Do you know why we keep having scenarios where parents think a child is smarter than the other?
It’s because a parent who has 2 children or more might be dealing with different types of learners without knowing it.
It’s the same with a teacher in a class. If they don’t understand the types of learners in the class, they would only be giving an assumed equal attention to the students, which might not be so helpful to students who have different learning needs. To have a balanced learning environment is to consider their learning style and find how to inclusively cater for them in the classroom.
What types of Learners are there?
According to Research, there are 4 major classes of learners: Visual, Reading and Writing, Auditory and kinesthetic. Now let’s break them down a bit.
Visual Learners: These learners love to learn from something they can see. They might struggle with lectures that rely solely on speaking words directly to them.
Here’s an interesting research result about them: According to Psychology Today, ” the primary reason people learn well via video is that the human brain processes videos 60,000 times faster than it does with textbooks”. Do you see that they have a great level of potential if properly managed ?
In K-12 Schools, videos, pictures, animations, diagrams or charts could be the best way to engage visual learners. To cater to visual learners, teachers can also introduce them to personalised learning through online videos.
Reading and Writing Learners: are also known as verbal learners. They learn best by reading and writing. They might prefer to read instructions or take written notes. To cater to these learners, teachers should incorporate more reading and writing assignments into their lessons. For example, they might assign reading passages with questions or have students write summaries of what they understood in the passage.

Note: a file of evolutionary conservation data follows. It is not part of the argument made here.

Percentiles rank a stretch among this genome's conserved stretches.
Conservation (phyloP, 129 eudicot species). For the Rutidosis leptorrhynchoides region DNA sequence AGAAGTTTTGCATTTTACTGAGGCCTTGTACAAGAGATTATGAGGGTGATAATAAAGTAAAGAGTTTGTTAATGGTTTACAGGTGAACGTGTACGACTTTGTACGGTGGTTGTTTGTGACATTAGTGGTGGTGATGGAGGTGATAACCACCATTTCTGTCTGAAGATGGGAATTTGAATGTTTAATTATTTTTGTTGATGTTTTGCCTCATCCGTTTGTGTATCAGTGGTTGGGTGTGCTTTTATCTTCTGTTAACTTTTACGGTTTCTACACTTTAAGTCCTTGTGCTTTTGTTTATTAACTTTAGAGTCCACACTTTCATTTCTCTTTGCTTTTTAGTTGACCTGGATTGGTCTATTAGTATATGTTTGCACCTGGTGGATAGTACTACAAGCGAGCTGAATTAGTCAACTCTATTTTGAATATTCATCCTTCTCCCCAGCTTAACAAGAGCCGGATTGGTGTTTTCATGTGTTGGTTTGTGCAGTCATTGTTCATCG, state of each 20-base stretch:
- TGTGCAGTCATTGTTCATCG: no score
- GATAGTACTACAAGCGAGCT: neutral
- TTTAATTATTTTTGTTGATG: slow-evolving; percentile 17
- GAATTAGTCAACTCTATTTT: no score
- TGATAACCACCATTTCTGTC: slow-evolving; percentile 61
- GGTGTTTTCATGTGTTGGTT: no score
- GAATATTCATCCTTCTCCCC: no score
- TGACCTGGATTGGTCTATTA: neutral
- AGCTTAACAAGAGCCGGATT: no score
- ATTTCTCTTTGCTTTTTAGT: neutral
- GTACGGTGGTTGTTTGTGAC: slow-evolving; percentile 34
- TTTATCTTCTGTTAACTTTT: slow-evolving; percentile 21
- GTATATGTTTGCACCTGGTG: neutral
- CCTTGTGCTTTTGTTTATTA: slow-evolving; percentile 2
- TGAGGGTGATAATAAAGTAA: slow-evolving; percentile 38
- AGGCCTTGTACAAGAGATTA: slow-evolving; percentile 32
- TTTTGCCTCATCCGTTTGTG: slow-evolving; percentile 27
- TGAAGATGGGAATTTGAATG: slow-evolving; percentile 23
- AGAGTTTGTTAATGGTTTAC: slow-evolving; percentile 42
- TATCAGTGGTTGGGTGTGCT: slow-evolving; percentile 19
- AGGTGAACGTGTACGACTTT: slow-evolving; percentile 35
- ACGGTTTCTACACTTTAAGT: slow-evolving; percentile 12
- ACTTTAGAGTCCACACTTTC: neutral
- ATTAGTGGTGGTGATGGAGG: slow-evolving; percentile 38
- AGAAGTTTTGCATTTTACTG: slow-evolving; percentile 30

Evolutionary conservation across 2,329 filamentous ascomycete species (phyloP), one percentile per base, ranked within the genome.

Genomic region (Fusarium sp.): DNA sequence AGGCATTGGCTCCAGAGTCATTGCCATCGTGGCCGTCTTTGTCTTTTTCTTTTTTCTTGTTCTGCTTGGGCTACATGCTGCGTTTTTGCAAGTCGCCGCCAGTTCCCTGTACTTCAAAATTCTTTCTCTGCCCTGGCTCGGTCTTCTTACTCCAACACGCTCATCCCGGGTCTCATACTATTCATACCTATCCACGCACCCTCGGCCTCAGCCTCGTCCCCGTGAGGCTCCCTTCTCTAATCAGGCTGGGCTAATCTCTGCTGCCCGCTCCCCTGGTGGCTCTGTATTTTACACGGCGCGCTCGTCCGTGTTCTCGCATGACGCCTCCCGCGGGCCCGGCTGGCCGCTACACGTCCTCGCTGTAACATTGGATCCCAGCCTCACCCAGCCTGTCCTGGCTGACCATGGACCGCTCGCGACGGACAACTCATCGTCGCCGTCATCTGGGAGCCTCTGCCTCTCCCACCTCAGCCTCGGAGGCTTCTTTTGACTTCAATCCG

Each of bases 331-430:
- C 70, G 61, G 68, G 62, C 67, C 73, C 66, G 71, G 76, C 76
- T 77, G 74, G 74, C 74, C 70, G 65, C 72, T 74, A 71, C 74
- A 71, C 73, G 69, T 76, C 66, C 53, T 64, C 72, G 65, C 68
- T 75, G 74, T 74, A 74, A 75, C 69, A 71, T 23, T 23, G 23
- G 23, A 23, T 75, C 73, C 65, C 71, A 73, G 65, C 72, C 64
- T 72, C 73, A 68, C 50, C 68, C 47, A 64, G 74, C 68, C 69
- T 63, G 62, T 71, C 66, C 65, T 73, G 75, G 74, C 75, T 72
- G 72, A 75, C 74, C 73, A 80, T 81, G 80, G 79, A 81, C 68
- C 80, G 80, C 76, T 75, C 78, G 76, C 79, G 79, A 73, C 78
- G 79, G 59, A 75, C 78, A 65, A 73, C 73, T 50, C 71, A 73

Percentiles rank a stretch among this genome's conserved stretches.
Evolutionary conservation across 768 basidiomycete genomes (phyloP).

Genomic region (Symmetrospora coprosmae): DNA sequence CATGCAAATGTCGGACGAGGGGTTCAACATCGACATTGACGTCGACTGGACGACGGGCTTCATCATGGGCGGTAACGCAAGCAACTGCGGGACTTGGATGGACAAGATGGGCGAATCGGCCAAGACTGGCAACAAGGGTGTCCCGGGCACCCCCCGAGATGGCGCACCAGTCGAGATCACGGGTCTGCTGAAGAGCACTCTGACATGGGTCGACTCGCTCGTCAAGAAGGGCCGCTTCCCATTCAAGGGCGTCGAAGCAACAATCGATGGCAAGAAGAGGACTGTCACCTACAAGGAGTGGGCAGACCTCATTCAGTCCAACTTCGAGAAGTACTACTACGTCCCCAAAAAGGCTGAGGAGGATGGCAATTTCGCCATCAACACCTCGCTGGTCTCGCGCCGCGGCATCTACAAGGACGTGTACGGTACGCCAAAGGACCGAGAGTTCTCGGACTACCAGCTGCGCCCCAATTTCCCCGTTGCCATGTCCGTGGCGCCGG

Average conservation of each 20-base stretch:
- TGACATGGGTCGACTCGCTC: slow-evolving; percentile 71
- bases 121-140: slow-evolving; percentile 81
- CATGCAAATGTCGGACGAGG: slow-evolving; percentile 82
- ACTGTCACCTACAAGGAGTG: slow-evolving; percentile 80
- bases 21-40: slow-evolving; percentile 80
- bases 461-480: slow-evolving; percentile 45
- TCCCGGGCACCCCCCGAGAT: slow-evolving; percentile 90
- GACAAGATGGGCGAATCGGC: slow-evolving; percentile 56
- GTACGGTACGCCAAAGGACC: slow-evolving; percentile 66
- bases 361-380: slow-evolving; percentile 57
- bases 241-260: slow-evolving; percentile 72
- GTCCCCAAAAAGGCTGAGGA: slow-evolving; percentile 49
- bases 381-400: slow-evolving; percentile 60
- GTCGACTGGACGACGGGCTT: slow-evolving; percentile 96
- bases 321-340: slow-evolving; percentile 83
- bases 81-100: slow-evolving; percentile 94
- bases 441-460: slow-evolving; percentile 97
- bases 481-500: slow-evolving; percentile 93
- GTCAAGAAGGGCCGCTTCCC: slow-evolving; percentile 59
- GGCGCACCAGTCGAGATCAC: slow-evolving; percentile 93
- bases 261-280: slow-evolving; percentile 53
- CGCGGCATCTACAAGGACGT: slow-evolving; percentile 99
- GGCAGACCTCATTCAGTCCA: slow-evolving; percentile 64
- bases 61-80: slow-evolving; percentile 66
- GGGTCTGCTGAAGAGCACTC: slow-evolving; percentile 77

For teachers dealing with older students preparing for external examinations, giving them an opportunity to write and practice on their own while getting timely grading of their work could really motivate them ahead of their examinations.
Auditory Learners: Their preferred way to learn is by hearing and speaking.
They are proven to have a very sharp memory and find it easier to remember information if they hear it out loud.
Another research result has shown that “People are likely to remember only 10% of textual content (textbooks), 65% of visual content, but 95% of audio-visual content.”
Although this does not apply to all learners, what this means for auditory learners is that both Parents and teachers can encourage them with the use video lessons just like a visual learner, so they can both hear and see at the same time.
To further cater to auditory learners, teachers can use lectures, discussions, and group activities that involve verbal communication. They might also encourage students to repeat information out loud or record their own notes to listen to later.
Kinesthetic Learners: This is the fourth group of learners. They learn more with hands-on activities and physical movement.
Your child or student in this group might struggle with sitting still for long periods of time. To cater to kinesthetic learners, teachers can incorporate more hands-on activities into their lessons. For example, they might have students act out a scene from a book or conduct science experiments that involve physical manipulation. While parents could get them toys that would help them learn.
This doesn’t mean learners are limited to these four learning styles, there are students who are a blend of at least two or three of them. To identify them it’s important to observe them and be gentle especially when they make mistakes. These would help educators, and parents to give students in k-12 schools quality education and help in developing their potential based on areas of strength.